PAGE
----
Therefore, when hiring individuals for virtual employment, you shouldn’t be too concerned with high ratios of neuroticism. Instead, focus on how the employment best suits them as a whole individual and listen to their reasons for preferring virtual employment. Most importantly, executive coaches who understand neuroticism or anxiety can encourage business leaders to offer virtual employment opportunities to increase the effectiveness of employees with a high ratio of neuroticism or anxiety.


Questions to consider when addressing Neuroticism

  • Would you say you are more stressed than the average individual?

  • What about virtual employment suits your personality?

  • How often do you worry about things out of your control?


Other important traits

Although the Big Five Personality Trait index is a valuable and scientifically proven tool for personality assessment, there are other characteristics that can be helpful for remote employers as well.


Honesty

Related to the personality trait of conscientiousness, honesty is also important for remote employees. Research shows that those with higher rates of conscientiousness are more likely to be honest (Horn, Nelson, & Brannick, 2004). Honesty is a vital part of remote employment because of the increasing trend of over-employment. This trend involves remote employees manipulating their employers into thinking that they are working for them full time, only working part-time—doing the minimal work possible, and taking on a second, or even third job. Honest employees are less likely to manipulate their employees in this wasteful and deceitful practice. For more information on this increasingly manipulative trend, read our insight article on over employment here.


Communication

Due to the nature of virtual employment, virtual employees need to be able to communicate effectively over email, Zoom, and other virtual platforms. This skill can help employees keep their managers and bosses in the loop on their project completion and productivity (Parris, n.d.).


Problem-solving

Because managers and co-workers may not be readily available to help employees when they face technical issues, it is important for remote employees to have the ability to solve their own problems. Problem-solving skills can prevent standstills in employee productivity that can occur due to technical issues (YEC, 2018).


The main takeaways

According to the research above, the Big Five Personality Traits relate to virtual employment as follows:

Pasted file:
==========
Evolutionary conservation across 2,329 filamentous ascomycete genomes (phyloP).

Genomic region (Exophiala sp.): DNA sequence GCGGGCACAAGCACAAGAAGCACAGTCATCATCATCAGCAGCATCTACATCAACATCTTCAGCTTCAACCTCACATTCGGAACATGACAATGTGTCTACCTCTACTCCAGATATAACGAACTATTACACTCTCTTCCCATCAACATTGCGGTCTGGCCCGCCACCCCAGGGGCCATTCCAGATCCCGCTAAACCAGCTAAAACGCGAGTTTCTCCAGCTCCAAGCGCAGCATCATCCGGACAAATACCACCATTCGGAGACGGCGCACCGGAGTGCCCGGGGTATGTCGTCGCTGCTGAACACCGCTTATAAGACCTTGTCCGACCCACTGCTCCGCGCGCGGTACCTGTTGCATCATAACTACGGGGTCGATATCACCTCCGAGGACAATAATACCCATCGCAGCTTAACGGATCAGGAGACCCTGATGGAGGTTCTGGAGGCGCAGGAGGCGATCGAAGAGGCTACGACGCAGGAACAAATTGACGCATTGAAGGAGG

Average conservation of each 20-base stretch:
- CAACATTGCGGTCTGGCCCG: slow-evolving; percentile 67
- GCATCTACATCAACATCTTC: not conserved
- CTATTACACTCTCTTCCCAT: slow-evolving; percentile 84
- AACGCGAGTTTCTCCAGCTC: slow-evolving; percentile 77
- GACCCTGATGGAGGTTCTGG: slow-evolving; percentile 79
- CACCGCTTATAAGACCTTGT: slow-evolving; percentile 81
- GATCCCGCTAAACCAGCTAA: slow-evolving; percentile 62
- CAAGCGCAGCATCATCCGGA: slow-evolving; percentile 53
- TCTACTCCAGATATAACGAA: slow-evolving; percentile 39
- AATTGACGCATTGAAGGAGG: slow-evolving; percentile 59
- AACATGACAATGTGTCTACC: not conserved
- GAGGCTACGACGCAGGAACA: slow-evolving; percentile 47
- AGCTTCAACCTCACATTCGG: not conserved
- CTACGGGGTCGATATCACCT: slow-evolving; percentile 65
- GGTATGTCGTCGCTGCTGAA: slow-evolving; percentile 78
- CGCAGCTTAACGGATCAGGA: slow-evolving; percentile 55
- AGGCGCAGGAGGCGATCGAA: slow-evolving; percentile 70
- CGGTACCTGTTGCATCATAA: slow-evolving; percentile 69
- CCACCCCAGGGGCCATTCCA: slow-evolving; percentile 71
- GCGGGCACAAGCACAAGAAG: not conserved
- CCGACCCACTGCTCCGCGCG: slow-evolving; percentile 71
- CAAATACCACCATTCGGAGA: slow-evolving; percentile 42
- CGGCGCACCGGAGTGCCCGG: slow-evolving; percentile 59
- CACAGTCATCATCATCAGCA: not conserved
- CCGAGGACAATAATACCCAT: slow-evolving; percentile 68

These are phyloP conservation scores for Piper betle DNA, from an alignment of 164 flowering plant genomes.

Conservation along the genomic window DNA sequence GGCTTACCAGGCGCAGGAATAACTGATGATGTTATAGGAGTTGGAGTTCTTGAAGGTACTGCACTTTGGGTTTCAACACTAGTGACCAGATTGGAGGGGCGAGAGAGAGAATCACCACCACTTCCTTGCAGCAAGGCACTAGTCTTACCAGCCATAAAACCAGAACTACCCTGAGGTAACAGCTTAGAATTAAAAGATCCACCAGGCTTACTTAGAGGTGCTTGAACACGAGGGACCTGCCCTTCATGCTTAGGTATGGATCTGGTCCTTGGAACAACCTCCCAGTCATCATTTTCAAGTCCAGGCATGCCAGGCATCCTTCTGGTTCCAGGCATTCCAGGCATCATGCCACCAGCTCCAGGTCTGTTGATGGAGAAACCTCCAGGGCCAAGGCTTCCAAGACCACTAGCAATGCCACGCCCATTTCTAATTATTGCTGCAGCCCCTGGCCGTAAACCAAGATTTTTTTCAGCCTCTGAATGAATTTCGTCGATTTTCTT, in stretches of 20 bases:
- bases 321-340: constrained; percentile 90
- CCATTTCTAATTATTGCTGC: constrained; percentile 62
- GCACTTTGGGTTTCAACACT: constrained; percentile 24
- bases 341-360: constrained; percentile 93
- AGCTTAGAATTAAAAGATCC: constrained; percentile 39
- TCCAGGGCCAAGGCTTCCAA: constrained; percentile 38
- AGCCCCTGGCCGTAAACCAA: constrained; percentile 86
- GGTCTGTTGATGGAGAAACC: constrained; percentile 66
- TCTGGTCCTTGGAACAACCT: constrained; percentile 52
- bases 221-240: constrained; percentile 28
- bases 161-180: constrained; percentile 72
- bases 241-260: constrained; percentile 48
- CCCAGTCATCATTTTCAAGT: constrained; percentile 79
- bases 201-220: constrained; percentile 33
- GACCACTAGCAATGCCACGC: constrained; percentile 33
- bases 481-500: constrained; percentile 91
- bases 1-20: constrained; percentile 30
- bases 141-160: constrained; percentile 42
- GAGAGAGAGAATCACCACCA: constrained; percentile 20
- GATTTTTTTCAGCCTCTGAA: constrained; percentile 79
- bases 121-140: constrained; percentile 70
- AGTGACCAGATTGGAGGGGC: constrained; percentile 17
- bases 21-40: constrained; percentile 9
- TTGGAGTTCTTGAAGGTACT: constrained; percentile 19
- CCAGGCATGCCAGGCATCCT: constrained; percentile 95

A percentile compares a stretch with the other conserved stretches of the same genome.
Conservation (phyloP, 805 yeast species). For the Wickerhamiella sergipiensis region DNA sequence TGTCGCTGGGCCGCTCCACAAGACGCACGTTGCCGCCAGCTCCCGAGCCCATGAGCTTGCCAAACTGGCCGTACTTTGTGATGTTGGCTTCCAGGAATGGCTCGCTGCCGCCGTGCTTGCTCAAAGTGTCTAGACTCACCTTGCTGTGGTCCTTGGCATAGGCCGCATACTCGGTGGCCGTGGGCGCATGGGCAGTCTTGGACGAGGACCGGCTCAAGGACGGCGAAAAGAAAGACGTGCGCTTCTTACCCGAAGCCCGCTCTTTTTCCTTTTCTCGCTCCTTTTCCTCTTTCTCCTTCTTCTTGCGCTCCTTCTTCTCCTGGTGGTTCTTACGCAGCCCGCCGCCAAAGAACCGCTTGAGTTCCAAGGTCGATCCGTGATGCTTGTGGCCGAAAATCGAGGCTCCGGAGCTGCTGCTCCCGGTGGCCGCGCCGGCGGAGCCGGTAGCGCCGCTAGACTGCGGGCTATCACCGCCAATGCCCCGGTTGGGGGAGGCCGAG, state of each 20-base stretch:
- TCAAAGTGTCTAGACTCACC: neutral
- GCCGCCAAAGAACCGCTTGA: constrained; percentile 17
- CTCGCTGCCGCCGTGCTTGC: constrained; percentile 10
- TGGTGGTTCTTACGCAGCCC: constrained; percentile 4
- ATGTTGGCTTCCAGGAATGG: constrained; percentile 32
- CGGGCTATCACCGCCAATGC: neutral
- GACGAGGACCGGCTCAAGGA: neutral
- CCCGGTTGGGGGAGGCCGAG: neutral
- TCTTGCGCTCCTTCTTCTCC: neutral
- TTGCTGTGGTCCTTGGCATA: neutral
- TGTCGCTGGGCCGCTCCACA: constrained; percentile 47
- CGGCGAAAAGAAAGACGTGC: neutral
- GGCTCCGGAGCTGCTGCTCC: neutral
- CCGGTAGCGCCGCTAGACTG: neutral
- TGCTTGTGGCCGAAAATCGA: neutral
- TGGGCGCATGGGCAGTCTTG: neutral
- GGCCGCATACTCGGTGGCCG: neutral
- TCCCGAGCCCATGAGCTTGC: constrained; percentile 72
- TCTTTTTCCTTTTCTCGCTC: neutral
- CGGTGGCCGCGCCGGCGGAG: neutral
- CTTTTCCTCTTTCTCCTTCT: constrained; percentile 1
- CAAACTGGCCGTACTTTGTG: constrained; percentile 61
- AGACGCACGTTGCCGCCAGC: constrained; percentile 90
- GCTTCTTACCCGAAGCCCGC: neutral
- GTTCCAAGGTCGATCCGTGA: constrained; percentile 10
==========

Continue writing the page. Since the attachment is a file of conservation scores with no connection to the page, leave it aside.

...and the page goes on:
1. Openness to new experiences directly supports an employee’s transition to virtual employment as it encourages employees to be open to the new opportunities that are available via virtual employment.

  2. Conscientiousness, or the ability to be self-disciplined, is vital to the virtual workforce, as it enables employees to work on their own without the direct supervision provided by traditional employment.

  3. Extroverted employees are likely to prefer face-to-face employment when possible. However, if virtual employment is necessary, extroverted individuals particularly enjoy working in groups virtually. Individuals with lower levels of extroversion thrive in remote work that is individualized without much group involvement.

  4. Agreeableness is not beneficial to virtual teamwork but can be beneficial when working independently.

  5. Virtual employment offers those with high ratios of neuroticism the opportunity to excel without the additional stressors of the face-to-face employment.

Business leaders and executive coaches should consider these insights when confronting the challenges of the newly developing virtual workplace. Understanding how different personalities are expected to react to virtual employment gives business leaders the opportunity to address these personality differences when creating virtual employment policies and hiring virtual employees. Executive coaches can also use these insights when coaching their clients. Understanding the varying personalities that executives have can better help executive coaches guide their clients to a greater understanding of their own situations.